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Thread: The Versatile Trail Hawk

  1. #1

    Default The Versatile Trail Hawk

    A few months ago I found a very versatile piece of kit. The cold steel trail hawk is becoming my favorite small chopping tool. Let me say it will never replace an axe in the cold weather, but is very useful.



    It can be used as a light duty chisel.
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    Is a functional plane.
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    An adz.
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    It is also possible to make a functional replacement handle in the field useing only the head.
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  2. #2
    Senior Member Winter's Avatar
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    Nice little write up.
    I had a compass, but without a map, it's just a cool toy to show you where oceans and ice are.

  3. #3
    Administrator Rick's Avatar
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    Nice job. They do make some nice hawks.

  4. #4
    Senior Member hunter63's Avatar
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    Thanks for posting, I'm kinda a hawk guy my self, and carry a small belt ax on my hunting fanny pack.
    has use mine for anmost everything you mentioned except an adz.
    Geezer Squad....Charter Member #1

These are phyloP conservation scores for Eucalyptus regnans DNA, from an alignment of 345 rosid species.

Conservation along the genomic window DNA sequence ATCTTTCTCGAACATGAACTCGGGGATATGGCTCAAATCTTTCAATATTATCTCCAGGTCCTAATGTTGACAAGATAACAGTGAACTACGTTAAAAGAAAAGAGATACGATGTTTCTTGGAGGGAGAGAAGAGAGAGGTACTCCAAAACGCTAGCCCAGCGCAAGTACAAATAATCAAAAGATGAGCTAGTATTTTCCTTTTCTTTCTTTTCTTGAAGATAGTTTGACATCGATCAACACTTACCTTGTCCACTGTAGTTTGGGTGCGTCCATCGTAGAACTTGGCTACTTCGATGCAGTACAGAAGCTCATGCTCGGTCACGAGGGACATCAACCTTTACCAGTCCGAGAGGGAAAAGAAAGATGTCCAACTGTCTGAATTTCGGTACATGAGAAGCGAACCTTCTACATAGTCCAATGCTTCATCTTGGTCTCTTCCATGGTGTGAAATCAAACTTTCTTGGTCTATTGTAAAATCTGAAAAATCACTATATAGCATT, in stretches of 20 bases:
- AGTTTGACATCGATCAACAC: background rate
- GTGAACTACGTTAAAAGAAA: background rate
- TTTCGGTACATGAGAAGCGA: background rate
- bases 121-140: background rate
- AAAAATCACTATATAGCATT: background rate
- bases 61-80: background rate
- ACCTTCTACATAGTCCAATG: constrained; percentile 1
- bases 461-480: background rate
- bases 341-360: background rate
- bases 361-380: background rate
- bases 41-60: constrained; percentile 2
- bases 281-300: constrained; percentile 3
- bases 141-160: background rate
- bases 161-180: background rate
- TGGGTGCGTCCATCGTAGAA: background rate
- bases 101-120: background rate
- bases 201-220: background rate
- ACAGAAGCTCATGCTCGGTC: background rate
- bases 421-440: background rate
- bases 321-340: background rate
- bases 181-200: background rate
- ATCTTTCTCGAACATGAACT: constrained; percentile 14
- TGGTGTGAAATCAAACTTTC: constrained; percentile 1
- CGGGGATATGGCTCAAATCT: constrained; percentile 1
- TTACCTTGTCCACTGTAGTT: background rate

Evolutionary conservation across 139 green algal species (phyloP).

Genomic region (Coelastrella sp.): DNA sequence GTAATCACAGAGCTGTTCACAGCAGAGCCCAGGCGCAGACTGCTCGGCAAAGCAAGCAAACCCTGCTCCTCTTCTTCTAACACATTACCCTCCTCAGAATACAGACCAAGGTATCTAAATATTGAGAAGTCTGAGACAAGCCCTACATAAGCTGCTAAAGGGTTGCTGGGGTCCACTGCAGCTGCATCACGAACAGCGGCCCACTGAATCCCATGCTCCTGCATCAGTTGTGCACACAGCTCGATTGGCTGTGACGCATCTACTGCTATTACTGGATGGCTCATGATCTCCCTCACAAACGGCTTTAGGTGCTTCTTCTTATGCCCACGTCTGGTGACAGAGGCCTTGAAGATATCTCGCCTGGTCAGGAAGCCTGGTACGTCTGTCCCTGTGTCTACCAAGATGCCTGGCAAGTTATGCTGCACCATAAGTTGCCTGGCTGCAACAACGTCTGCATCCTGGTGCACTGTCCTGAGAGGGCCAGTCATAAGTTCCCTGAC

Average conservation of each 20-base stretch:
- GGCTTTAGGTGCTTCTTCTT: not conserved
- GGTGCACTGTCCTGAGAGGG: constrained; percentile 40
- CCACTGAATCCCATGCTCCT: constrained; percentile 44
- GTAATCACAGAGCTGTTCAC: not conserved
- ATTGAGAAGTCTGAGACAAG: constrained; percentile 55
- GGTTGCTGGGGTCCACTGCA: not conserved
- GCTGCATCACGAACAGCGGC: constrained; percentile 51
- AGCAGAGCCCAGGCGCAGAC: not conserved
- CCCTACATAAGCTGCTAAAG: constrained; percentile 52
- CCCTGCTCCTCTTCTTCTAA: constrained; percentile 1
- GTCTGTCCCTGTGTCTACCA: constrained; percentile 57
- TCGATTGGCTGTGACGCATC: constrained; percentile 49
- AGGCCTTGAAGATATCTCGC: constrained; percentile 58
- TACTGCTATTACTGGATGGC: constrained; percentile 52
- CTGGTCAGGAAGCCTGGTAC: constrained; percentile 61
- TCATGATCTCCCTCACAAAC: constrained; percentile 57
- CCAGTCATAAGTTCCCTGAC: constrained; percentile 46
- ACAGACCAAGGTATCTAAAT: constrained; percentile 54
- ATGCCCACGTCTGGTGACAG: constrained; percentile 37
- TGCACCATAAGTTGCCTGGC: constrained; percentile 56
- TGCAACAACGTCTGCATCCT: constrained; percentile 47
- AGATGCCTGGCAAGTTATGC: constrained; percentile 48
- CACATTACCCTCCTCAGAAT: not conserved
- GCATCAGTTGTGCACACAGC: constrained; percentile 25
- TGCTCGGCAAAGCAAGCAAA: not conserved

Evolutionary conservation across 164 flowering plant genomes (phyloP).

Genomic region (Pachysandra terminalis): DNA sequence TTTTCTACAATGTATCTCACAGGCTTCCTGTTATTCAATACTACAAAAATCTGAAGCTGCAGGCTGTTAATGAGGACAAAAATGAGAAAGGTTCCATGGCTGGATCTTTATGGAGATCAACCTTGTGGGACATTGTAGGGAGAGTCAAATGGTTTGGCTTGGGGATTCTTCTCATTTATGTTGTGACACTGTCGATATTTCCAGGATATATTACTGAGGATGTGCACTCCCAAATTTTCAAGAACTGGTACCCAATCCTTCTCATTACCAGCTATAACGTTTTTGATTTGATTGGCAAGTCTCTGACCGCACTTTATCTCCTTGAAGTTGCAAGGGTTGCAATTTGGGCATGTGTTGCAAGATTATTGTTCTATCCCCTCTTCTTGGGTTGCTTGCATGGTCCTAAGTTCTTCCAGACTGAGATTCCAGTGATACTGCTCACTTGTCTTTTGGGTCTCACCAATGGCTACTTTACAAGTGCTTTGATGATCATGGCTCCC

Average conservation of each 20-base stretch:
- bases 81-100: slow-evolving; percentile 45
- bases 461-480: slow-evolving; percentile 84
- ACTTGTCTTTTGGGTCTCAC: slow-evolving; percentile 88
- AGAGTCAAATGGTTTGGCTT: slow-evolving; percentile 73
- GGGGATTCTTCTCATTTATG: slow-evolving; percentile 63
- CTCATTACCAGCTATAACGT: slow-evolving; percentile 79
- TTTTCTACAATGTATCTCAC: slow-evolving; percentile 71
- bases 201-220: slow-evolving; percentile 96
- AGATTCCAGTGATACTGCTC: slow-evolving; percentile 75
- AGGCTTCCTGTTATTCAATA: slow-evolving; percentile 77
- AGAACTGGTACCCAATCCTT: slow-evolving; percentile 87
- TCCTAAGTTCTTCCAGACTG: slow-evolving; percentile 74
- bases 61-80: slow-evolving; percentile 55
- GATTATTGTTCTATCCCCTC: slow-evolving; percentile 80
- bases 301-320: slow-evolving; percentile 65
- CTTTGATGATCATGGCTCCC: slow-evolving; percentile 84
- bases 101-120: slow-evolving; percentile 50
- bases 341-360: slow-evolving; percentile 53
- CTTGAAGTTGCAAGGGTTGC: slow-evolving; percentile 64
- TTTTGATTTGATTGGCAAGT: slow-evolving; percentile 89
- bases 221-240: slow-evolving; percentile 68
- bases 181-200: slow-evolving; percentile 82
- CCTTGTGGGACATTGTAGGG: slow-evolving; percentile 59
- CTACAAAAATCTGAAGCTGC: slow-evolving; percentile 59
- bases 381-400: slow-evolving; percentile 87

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    That trail hawk reminds me of the old Charter Arms Skatchet, the only thing different is the Skatchet had a threaded area for putting a field expedient handle on. I found the Skatchet somewhat awkward unbalanced design. I have one of them buried somewhere in all the clutter, never really liked it. I think I am going to order one of those trail hawks, they look very balanced in use when you were putting it through their paces... any suggestion where to grab one at ?

    The small hatchet I use now, I have used various stones and rocks from where I am hiking at to make sparks with. I have only recently started using a magnisium fire starter, was always using a char cloth and the axe/stone method to start fires.

    Where exactly did you add the edge to use with the magnisum rod? Did you use hand stock removal or a grinder ??

    What degree of edge angle do you use on your hachets? I usually use a 20 degree edge, done with an older Loray sharpener with the axe/hachet guide rode. I find that using 17 degrees, the edge wears out faster, the 20 seems to be more durable although less sharp by a fraction.

    That Trail Hawk looks like it would suit my rustic furniture making a lil easier than the bulky axe I am using now.

  6. #6
    Super Moderator crashdive123's Avatar
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    Good stuff as always IA W.
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  7. #7

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    OK Now I will admit I am not a "Fan" of Cold Steel stuff. However I do believe you sold me on this item!!! GREAT Job!!
    Because a survival situation carries an aura of timelessness, a survivor cannot allow himself to be overcome by it's duration or quality. A survivor accepts the situation as it is and improves it from that standpoint. Prologue from Outdoor Survival Skills by Larry Dean Olsen

  8. #8